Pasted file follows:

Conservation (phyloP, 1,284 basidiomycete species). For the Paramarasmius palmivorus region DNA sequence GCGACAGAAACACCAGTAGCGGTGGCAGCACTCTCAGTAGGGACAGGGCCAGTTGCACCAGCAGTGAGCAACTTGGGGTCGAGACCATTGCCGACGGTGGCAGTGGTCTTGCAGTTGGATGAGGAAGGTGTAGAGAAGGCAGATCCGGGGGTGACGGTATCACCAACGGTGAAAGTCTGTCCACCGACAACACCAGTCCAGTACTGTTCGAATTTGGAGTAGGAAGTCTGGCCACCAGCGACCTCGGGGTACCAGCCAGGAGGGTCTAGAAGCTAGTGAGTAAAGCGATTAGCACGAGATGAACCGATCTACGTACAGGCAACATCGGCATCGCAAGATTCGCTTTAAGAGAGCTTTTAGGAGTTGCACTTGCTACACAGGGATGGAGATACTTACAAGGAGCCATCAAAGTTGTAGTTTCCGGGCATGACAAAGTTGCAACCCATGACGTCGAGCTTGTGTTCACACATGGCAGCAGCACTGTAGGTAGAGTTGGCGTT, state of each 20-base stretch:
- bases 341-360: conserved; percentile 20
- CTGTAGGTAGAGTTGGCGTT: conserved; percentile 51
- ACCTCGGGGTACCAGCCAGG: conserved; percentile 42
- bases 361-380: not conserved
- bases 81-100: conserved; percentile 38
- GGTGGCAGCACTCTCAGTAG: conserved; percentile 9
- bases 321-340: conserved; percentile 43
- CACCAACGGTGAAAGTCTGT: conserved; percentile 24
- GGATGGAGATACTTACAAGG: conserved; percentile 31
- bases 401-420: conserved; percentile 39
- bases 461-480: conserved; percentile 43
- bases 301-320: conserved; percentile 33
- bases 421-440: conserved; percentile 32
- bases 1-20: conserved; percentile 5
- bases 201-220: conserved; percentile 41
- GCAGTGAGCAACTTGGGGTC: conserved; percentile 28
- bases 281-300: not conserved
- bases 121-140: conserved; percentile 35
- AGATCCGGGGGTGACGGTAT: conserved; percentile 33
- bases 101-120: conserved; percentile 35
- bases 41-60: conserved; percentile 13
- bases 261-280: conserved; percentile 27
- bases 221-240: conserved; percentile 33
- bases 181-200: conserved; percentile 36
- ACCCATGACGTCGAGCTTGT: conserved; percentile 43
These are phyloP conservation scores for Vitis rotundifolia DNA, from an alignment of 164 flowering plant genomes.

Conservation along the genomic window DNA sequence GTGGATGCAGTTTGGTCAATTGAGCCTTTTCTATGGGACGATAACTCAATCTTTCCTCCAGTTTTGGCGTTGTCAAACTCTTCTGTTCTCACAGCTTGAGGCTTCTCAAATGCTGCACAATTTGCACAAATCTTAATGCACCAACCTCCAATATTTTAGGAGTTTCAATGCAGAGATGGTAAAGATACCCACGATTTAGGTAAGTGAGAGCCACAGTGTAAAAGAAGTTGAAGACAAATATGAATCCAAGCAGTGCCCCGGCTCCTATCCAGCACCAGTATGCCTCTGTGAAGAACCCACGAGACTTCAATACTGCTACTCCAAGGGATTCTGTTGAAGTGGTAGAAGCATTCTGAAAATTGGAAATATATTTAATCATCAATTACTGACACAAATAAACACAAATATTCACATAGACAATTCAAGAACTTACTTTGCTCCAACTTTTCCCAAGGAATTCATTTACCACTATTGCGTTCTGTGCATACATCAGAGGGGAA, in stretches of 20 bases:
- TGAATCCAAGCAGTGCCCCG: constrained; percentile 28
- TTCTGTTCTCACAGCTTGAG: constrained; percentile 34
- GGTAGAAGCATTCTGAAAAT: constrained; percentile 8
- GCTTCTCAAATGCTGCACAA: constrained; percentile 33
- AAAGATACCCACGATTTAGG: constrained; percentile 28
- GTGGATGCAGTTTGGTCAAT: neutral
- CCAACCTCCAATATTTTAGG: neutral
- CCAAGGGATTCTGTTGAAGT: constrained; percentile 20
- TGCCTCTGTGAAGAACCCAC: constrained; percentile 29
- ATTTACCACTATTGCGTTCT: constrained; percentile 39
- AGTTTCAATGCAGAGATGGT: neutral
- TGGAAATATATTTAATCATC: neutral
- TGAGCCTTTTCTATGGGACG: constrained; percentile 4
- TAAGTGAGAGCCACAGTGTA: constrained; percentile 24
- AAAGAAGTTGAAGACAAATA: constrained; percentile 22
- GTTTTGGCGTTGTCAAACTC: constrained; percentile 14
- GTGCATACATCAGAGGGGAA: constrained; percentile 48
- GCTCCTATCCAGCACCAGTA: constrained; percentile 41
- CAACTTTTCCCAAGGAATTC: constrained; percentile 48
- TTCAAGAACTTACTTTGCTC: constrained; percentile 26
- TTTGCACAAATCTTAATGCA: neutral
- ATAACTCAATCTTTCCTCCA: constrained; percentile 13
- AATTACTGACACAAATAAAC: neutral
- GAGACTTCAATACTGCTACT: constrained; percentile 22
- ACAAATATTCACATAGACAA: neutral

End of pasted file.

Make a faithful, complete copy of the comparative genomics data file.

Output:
Conservation (phyloP, 1,284 basidiomycete species). For the Paramarasmius palmivorus region DNA sequence GCGACAGAAACACCAGTAGCGGTGGCAGCACTCTCAGTAGGGACAGGGCCAGTTGCACCAGCAGTGAGCAACTTGGGGTCGAGACCATTGCCGACGGTGGCAGTGGTCTTGCAGTTGGATGAGGAAGGTGTAGAGAAGGCAGATCCGGGGGTGACGGTATCACCAACGGTGAAAGTCTGTCCACCGACAACACCAGTCCAGTACTGTTCGAATTTGGAGTAGGAAGTCTGGCCACCAGCGACCTCGGGGTACCAGCCAGGAGGGTCTAGAAGCTAGTGAGTAAAGCGATTAGCACGAGATGAACCGATCTACGTACAGGCAACATCGGCATCGCAAGATTCGCTTTAAGAGAGCTTTTAGGAGTTGCACTTGCTACACAGGGATGGAGATACTTACAAGGAGCCATCAAAGTTGTAGTTTCCGGGCATGACAAAGTTGCAACCCATGACGTCGAGCTTGTGTTCACACATGGCAGCAGCACTGTAGGTAGAGTTGGCGTT, state of each 20-base stretch:
- bases 341-360: conserved; percentile 20
- CTGTAGGTAGAGTTGGCGTT: conserved; percentile 51
- ACCTCGGGGTACCAGCCAGG: conserved; percentile 42
- bases 361-380: not conserved
- bases 81-100: conserved; percentile 38
- GGTGGCAGCACTCTCAGTAG: conserved; percentile 9
- bases 321-340: conserved; percentile 43
- CACCAACGGTGAAAGTCTGT: conserved; percentile 24
- GGATGGAGATACTTACAAGG: conserved; percentile 31
- bases 401-420: conserved; percentile 39
- bases 461-480: conserved; percentile 43
- bases 301-320: conserved; percentile 33
- bases 421-440: conserved; percentile 32
- bases 1-20: conserved; percentile 5
- bases 201-220: conserved; percentile 41
- GCAGTGAGCAACTTGGGGTC: conserved; percentile 28
- bases 281-300: not conserved
- bases 121-140: conserved; percentile 35
- AGATCCGGGGGTGACGGTAT: conserved; percentile 33
- bases 101-120: conserved; percentile 35
- bases 41-60: conserved; percentile 13
- bases 261-280: conserved; percentile 27
- bases 221-240: conserved; percentile 33
- bases 181-200: conserved; percentile 36
- ACCCATGACGTCGAGCTTGT: conserved; percentile 43
These are phyloP conservation scores for Vitis rotundifolia DNA, from an alignment of 164 flowering plant genomes.

Conservation along the genomic window DNA sequence GTGGATGCAGTTTGGTCAATTGAGCCTTTTCTATGGGACGATAACTCAATCTTTCCTCCAGTTTTGGCGTTGTCAAACTCTTCTGTTCTCACAGCTTGAGGCTTCTCAAATGCTGCACAATTTGCACAAATCTTAATGCACCAACCTCCAATATTTTAGGAGTTTCAATGCAGAGATGGTAAAGATACCCACGATTTAGGTAAGTGAGAGCCACAGTGTAAAAGAAGTTGAAGACAAATATGAATCCAAGCAGTGCCCCGGCTCCTATCCAGCACCAGTATGCCTCTGTGAAGAACCCACGAGACTTCAATACTGCTACTCCAAGGGATTCTGTTGAAGTGGTAGAAGCATTCTGAAAATTGGAAATATATTTAATCATCAATTACTGACACAAATAAACACAAATATTCACATAGACAATTCAAGAACTTACTTTGCTCCAACTTTTCCCAAGGAATTCATTTACCACTATTGCGTTCTGTGCATACATCAGAGGGGAA, in stretches of 20 bases:
- TGAATCCAAGCAGTGCCCCG: constrained; percentile 28
- TTCTGTTCTCACAGCTTGAG: constrained; percentile 34
- GGTAGAAGCATTCTGAAAAT: constrained; percentile 8
- GCTTCTCAAATGCTGCACAA: constrained; percentile 33
- AAAGATACCCACGATTTAGG: constrained; percentile 28
- GTGGATGCAGTTTGGTCAAT: neutral
- CCAACCTCCAATATTTTAGG: neutral
- CCAAGGGATTCTGTTGAAGT: constrained; percentile 20
- TGCCTCTGTGAAGAACCCAC: constrained; percentile 29
- ATTTACCACTATTGCGTTCT: constrained; percentile 39
- AGTTTCAATGCAGAGATGGT: neutral
- TGGAAATATATTTAATCATC: neutral
- TGAGCCTTTTCTATGGGACG: constrained; percentile 4
- TAAGTGAGAGCCACAGTGTA: constrained; percentile 24
- AAAGAAGTTGAAGACAAATA: constrained; percentile 22
- GTTTTGGCGTTGTCAAACTC: constrained; percentile 14
- GTGCATACATCAGAGGGGAA: constrained; percentile 48
- GCTCCTATCCAGCACCAGTA: constrained; percentile 41
- CAACTTTTCCCAAGGAATTC: constrained; percentile 48
- TTCAAGAACTTACTTTGCTC: constrained; percentile 26
- TTTGCACAAATCTTAATGCA: neutral
- ATAACTCAATCTTTCCTCCA: constrained; percentile 13
- AATTACTGACACAAATAAAC: neutral
- GAGACTTCAATACTGCTACT: constrained; percentile 22
- ACAAATATTCACATAGACAA: neutral